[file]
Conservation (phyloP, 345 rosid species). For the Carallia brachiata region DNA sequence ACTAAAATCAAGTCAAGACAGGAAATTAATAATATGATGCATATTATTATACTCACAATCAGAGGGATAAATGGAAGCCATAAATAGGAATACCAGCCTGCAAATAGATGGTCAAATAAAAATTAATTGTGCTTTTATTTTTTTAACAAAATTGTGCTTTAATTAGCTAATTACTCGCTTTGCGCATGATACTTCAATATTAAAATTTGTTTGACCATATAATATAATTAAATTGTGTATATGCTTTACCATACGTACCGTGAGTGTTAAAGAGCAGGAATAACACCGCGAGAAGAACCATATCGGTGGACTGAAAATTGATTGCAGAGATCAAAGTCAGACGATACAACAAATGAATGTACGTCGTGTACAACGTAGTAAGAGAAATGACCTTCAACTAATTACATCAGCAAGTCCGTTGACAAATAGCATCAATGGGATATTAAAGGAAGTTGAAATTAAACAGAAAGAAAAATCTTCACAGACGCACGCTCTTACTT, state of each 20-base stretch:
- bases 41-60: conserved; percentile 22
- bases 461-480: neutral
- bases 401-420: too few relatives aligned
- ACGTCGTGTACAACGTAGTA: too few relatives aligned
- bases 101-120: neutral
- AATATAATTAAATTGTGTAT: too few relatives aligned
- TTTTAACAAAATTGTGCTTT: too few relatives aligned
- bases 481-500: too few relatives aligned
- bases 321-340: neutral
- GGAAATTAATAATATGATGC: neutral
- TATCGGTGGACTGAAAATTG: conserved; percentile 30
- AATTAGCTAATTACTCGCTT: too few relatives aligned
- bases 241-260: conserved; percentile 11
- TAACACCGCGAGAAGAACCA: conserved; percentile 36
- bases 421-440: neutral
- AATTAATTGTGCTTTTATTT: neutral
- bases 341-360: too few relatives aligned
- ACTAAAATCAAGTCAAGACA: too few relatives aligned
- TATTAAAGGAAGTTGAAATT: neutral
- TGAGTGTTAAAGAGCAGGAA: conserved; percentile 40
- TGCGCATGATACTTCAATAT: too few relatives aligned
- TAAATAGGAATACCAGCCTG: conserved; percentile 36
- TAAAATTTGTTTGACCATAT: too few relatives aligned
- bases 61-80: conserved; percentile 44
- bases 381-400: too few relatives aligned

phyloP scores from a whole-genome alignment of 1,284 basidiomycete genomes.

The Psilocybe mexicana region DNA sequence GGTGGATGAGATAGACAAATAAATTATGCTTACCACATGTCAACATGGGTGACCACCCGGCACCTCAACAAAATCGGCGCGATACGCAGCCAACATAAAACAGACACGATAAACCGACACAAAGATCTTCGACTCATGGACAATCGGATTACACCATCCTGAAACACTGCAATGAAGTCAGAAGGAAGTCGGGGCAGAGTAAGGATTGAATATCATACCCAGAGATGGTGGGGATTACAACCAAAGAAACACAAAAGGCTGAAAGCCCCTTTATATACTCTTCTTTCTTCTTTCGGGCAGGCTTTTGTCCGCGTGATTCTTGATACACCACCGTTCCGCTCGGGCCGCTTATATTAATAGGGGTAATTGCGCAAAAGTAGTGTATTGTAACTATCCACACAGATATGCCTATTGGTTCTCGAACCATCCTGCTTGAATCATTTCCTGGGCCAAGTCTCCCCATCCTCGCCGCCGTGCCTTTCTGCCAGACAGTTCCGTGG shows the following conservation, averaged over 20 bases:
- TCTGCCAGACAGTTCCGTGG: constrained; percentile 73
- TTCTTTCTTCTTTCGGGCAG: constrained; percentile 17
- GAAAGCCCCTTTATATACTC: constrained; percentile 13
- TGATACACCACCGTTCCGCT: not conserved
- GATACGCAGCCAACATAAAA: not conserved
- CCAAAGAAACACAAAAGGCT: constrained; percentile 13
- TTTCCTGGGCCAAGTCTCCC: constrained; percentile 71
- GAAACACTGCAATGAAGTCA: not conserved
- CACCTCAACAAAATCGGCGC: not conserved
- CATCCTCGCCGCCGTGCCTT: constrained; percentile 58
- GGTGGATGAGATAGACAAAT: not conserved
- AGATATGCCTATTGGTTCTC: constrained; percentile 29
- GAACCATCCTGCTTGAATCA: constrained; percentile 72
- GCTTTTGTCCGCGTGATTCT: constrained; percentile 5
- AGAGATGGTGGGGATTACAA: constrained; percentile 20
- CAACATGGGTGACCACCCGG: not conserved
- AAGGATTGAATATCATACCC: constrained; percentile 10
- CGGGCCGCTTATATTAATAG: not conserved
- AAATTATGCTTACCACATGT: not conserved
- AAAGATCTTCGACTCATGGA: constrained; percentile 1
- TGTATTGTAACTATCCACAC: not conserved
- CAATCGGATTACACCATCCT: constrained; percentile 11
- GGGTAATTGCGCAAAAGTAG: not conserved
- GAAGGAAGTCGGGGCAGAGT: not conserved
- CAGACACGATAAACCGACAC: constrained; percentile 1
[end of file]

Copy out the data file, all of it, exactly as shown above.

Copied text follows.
Conservation (phyloP, 345 rosid species). For the Carallia brachiata region DNA sequence ACTAAAATCAAGTCAAGACAGGAAATTAATAATATGATGCATATTATTATACTCACAATCAGAGGGATAAATGGAAGCCATAAATAGGAATACCAGCCTGCAAATAGATGGTCAAATAAAAATTAATTGTGCTTTTATTTTTTTAACAAAATTGTGCTTTAATTAGCTAATTACTCGCTTTGCGCATGATACTTCAATATTAAAATTTGTTTGACCATATAATATAATTAAATTGTGTATATGCTTTACCATACGTACCGTGAGTGTTAAAGAGCAGGAATAACACCGCGAGAAGAACCATATCGGTGGACTGAAAATTGATTGCAGAGATCAAAGTCAGACGATACAACAAATGAATGTACGTCGTGTACAACGTAGTAAGAGAAATGACCTTCAACTAATTACATCAGCAAGTCCGTTGACAAATAGCATCAATGGGATATTAAAGGAAGTTGAAATTAAACAGAAAGAAAAATCTTCACAGACGCACGCTCTTACTT, state of each 20-base stretch:
- bases 41-60: conserved; percentile 22
- bases 461-480: neutral
- bases 401-420: too few relatives aligned
- ACGTCGTGTACAACGTAGTA: too few relatives aligned
- bases 101-120: neutral
- AATATAATTAAATTGTGTAT: too few relatives aligned
- TTTTAACAAAATTGTGCTTT: too few relatives aligned
- bases 481-500: too few relatives aligned
- bases 321-340: neutral
- GGAAATTAATAATATGATGC: neutral
- TATCGGTGGACTGAAAATTG: conserved; percentile 30
- AATTAGCTAATTACTCGCTT: too few relatives aligned
- bases 241-260: conserved; percentile 11
- TAACACCGCGAGAAGAACCA: conserved; percentile 36
- bases 421-440: neutral
- AATTAATTGTGCTTTTATTT: neutral
- bases 341-360: too few relatives aligned
- ACTAAAATCAAGTCAAGACA: too few relatives aligned
- TATTAAAGGAAGTTGAAATT: neutral
- TGAGTGTTAAAGAGCAGGAA: conserved; percentile 40
- TGCGCATGATACTTCAATAT: too few relatives aligned
- TAAATAGGAATACCAGCCTG: conserved; percentile 36
- TAAAATTTGTTTGACCATAT: too few relatives aligned
- bases 61-80: conserved; percentile 44
- bases 381-400: too few relatives aligned

phyloP scores from a whole-genome alignment of 1,284 basidiomycete genomes.

The Psilocybe mexicana region DNA sequence GGTGGATGAGATAGACAAATAAATTATGCTTACCACATGTCAACATGGGTGACCACCCGGCACCTCAACAAAATCGGCGCGATACGCAGCCAACATAAAACAGACACGATAAACCGACACAAAGATCTTCGACTCATGGACAATCGGATTACACCATCCTGAAACACTGCAATGAAGTCAGAAGGAAGTCGGGGCAGAGTAAGGATTGAATATCATACCCAGAGATGGTGGGGATTACAACCAAAGAAACACAAAAGGCTGAAAGCCCCTTTATATACTCTTCTTTCTTCTTTCGGGCAGGCTTTTGTCCGCGTGATTCTTGATACACCACCGTTCCGCTCGGGCCGCTTATATTAATAGGGGTAATTGCGCAAAAGTAGTGTATTGTAACTATCCACACAGATATGCCTATTGGTTCTCGAACCATCCTGCTTGAATCATTTCCTGGGCCAAGTCTCCCCATCCTCGCCGCCGTGCCTTTCTGCCAGACAGTTCCGTGG shows the following conservation, averaged over 20 bases:
- TCTGCCAGACAGTTCCGTGG: constrained; percentile 73
- TTCTTTCTTCTTTCGGGCAG: constrained; percentile 17
- GAAAGCCCCTTTATATACTC: constrained; percentile 13
- TGATACACCACCGTTCCGCT: not conserved
- GATACGCAGCCAACATAAAA: not conserved
- CCAAAGAAACACAAAAGGCT: constrained; percentile 13
- TTTCCTGGGCCAAGTCTCCC: constrained; percentile 71
- GAAACACTGCAATGAAGTCA: not conserved
- CACCTCAACAAAATCGGCGC: not conserved
- CATCCTCGCCGCCGTGCCTT: constrained; percentile 58
- GGTGGATGAGATAGACAAAT: not conserved
- AGATATGCCTATTGGTTCTC: constrained; percentile 29
- GAACCATCCTGCTTGAATCA: constrained; percentile 72
- GCTTTTGTCCGCGTGATTCT: constrained; percentile 5
- AGAGATGGTGGGGATTACAA: constrained; percentile 20
- CAACATGGGTGACCACCCGG: not conserved
- AAGGATTGAATATCATACCC: constrained; percentile 10
- CGGGCCGCTTATATTAATAG: not conserved
- AAATTATGCTTACCACATGT: not conserved
- AAAGATCTTCGACTCATGGA: constrained; percentile 1
- TGTATTGTAACTATCCACAC: not conserved
- CAATCGGATTACACCATCCT: constrained; percentile 11
- GGGTAATTGCGCAAAAGTAG: not conserved
- GAAGGAAGTCGGGGCAGAGT: not conserved
- CAGACACGATAAACCGACAC: constrained; percentile 1